Poster advertising the Christmas Programme for 1881-2 at the Royal Victoria Theatre
Medium: Printed Text
The classic British pantomime derives from the Italian tradition of 'Commedia de l'arte', a type of dramatic presentation that included improvisation, dance and slapstick comedy. Pantomimes were originally performed in silence, hence the word's "mime" terminus.
When introduced to Britain, they were known as 'Harlequinades', taking their name from a stock character in Italian theatre known as the Harlequin. This omnipresent and near-supernatural being dressed in a black-and-white diamond-covered costume, and acted as the satirical or moral centre of the play, narrating events that happened offstage and poking fun at the pretensions of other characters in the piece.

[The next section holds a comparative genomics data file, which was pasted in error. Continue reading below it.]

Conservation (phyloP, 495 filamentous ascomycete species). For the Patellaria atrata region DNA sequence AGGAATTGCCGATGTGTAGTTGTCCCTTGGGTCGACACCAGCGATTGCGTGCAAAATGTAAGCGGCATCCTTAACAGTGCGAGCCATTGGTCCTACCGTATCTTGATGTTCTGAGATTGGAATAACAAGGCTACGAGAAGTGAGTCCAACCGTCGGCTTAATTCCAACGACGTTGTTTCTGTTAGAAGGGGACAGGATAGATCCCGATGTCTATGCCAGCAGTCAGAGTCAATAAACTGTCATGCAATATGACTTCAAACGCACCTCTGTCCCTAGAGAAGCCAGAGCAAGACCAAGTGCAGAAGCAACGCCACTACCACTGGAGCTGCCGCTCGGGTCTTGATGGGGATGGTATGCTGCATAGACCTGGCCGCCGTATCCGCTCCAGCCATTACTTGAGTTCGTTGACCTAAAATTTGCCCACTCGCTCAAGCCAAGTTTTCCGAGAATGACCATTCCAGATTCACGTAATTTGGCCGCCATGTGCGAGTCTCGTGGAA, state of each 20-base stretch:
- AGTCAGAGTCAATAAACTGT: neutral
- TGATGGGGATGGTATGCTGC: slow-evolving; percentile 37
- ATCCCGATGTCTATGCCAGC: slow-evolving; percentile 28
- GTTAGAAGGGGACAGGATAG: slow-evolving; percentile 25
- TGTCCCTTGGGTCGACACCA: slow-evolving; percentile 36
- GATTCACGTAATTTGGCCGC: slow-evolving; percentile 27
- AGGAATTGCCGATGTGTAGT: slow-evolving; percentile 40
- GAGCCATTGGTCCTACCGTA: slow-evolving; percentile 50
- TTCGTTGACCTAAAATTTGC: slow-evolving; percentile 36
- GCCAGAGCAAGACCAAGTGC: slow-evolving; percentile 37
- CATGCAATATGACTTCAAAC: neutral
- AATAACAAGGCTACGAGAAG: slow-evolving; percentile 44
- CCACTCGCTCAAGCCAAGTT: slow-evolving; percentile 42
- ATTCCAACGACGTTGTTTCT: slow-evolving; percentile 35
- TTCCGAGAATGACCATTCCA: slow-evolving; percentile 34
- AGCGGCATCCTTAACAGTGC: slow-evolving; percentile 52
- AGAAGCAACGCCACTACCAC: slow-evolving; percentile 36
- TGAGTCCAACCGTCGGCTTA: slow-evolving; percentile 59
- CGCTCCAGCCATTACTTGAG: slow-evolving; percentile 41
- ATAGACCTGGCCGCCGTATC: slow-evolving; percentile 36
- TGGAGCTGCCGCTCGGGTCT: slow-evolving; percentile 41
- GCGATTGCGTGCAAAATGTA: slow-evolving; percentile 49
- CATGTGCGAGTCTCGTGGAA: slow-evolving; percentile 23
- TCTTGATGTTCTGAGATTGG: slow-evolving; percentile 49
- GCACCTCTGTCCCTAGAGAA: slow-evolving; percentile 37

Harlequinades were usually performed at the end of an evening of farce or tragedy, almost as a kind of catharsis for the audience. By the 19th century, however, the Harlequin was being used less and less in British productions, and the term pantomime became preferred. Pantomime productions usually ran for a month from Boxing Day, December 26.